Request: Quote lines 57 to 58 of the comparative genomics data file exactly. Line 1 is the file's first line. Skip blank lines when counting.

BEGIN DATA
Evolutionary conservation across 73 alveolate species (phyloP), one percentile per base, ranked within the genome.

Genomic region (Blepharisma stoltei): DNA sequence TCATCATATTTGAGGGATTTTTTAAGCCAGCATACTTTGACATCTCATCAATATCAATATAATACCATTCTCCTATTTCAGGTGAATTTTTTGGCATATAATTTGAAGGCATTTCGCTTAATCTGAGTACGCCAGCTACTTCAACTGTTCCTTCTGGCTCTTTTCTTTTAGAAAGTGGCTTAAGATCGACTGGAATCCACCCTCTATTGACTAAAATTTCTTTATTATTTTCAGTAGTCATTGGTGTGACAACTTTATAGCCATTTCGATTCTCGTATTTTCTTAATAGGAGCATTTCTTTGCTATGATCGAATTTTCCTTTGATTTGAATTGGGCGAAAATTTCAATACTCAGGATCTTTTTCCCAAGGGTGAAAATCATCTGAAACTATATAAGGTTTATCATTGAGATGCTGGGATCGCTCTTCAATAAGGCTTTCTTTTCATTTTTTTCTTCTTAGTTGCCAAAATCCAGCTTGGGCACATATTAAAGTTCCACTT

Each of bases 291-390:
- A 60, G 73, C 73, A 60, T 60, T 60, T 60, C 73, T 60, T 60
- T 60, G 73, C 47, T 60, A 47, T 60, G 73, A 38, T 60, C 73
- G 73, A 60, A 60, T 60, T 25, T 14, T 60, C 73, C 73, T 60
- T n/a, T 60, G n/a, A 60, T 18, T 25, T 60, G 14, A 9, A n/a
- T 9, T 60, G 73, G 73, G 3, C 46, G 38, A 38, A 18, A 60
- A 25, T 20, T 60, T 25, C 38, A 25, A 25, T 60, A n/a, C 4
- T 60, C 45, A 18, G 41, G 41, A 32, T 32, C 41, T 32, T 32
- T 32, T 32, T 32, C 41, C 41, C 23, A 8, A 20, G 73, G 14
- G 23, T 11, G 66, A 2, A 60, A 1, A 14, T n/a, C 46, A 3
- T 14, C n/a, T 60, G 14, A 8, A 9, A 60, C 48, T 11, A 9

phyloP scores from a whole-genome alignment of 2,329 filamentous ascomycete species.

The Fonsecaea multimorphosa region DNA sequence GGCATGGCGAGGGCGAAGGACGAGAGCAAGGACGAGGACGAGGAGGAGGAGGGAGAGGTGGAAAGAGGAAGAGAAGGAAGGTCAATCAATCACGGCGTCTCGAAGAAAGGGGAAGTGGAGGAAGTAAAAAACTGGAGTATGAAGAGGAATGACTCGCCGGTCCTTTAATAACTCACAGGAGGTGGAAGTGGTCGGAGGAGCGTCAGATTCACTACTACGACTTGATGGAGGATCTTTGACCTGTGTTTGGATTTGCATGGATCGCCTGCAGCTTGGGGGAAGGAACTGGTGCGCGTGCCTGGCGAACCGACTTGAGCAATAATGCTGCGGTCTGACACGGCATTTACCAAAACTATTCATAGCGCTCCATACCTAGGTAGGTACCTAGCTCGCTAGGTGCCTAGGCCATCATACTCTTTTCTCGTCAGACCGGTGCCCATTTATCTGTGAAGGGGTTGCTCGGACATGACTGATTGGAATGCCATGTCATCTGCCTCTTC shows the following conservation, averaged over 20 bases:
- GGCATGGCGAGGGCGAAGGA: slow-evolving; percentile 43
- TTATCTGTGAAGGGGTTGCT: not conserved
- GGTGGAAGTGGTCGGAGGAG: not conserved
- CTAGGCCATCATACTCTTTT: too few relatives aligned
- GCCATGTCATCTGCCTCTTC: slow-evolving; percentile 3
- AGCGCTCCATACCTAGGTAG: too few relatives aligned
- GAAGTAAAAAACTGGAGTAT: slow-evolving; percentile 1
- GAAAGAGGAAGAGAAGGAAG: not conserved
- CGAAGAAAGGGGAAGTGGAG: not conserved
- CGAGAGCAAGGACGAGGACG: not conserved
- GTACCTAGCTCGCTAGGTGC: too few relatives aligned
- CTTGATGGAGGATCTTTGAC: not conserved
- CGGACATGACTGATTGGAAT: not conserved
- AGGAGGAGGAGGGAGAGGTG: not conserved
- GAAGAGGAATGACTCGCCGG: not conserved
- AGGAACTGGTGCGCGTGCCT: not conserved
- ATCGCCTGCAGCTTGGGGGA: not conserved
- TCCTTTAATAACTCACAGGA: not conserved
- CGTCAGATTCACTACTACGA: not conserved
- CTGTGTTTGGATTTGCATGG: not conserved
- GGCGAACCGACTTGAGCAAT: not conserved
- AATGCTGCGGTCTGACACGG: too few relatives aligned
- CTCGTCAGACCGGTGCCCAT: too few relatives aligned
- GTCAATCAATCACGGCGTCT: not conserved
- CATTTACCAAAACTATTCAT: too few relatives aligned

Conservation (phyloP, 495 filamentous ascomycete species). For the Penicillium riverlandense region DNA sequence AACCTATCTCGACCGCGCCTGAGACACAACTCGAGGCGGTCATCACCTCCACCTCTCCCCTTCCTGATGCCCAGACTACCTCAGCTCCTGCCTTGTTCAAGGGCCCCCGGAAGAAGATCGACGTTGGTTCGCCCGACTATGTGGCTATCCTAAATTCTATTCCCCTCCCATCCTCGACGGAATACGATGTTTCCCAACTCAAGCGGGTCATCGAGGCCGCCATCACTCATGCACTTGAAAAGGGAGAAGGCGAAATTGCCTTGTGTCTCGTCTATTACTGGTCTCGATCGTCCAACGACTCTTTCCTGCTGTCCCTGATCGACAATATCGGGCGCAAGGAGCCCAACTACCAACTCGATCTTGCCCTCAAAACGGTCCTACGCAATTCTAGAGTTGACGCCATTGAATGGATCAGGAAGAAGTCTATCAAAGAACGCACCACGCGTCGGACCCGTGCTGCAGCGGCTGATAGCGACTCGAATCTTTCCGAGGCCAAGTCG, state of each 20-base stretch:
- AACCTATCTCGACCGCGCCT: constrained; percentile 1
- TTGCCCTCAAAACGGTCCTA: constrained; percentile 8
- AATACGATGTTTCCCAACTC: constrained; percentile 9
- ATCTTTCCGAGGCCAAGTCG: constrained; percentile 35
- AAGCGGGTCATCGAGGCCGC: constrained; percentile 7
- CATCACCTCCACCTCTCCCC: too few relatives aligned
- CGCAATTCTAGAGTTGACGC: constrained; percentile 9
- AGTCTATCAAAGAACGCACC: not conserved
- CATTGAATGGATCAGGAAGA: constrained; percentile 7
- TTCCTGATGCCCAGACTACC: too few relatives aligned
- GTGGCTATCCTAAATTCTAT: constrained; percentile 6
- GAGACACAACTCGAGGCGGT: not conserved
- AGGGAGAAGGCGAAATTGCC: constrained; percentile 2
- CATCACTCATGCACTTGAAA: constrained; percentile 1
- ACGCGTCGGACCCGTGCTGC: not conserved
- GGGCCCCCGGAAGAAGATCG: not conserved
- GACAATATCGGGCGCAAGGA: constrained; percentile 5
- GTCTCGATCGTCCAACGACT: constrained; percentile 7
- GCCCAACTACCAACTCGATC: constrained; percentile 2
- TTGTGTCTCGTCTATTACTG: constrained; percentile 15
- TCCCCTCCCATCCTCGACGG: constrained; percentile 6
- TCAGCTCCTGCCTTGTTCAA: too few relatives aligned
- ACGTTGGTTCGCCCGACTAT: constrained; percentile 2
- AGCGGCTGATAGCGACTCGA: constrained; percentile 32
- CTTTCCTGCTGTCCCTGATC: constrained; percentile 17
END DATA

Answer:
- GGGCCCCCGGAAGAAGATCG: not conserved
- GACAATATCGGGCGCAAGGA: constrained; percentile 5